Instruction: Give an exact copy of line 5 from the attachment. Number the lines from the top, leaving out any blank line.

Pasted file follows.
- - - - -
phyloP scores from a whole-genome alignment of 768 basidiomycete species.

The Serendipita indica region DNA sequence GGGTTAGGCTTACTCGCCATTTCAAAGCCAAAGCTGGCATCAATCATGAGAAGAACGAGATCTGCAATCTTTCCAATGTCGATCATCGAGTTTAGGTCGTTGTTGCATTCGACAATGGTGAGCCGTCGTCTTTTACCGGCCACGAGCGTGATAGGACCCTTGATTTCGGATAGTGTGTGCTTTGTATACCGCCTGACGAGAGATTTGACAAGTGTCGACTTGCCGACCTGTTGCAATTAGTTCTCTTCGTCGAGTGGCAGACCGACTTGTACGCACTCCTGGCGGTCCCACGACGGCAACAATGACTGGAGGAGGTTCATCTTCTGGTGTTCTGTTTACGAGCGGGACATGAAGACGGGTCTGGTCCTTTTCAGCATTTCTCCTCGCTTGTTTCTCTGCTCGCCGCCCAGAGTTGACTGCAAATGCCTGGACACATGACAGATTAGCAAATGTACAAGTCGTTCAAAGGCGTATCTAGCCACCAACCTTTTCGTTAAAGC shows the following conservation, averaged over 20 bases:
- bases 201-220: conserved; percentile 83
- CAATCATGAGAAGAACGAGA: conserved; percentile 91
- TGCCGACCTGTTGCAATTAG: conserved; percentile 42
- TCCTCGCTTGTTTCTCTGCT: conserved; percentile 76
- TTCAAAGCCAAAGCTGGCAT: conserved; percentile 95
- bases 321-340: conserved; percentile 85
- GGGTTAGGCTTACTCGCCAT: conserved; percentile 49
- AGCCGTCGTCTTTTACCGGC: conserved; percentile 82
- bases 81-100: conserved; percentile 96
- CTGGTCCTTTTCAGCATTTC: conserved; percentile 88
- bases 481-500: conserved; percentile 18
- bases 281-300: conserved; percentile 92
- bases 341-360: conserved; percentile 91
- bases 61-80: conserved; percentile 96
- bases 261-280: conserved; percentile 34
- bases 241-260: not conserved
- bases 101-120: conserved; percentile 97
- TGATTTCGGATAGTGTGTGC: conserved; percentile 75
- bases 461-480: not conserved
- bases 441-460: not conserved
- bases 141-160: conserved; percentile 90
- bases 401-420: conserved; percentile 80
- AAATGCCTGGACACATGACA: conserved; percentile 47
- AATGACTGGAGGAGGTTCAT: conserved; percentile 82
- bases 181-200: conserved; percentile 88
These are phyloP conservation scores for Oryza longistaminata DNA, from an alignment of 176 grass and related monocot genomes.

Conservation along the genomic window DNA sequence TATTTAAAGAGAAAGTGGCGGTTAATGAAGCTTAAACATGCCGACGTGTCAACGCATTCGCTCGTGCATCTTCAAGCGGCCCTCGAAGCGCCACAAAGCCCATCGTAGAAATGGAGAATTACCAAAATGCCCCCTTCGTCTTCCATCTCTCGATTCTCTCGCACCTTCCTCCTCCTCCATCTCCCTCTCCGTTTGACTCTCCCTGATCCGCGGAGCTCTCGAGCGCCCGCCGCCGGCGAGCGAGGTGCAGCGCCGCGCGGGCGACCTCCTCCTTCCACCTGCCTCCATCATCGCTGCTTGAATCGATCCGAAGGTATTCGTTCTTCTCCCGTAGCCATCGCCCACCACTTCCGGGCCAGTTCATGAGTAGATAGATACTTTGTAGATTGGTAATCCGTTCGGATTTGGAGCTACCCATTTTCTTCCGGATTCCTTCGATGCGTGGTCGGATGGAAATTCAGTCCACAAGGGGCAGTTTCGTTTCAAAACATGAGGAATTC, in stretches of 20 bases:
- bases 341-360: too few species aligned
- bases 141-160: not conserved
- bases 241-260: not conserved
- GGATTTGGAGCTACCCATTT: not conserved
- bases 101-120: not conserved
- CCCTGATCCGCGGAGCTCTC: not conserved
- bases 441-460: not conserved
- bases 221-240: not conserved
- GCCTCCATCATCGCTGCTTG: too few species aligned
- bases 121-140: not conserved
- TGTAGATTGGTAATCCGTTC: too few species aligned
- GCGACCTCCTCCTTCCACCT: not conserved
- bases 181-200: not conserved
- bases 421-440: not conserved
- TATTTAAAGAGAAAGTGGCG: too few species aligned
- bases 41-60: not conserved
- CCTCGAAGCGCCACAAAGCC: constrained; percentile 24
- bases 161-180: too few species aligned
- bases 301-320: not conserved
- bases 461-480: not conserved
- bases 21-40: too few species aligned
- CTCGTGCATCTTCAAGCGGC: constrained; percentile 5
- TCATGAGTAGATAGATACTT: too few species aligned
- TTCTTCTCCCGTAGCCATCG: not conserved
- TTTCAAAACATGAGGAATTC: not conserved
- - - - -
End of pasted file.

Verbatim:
- TGCCGACCTGTTGCAATTAG: conserved; percentile 42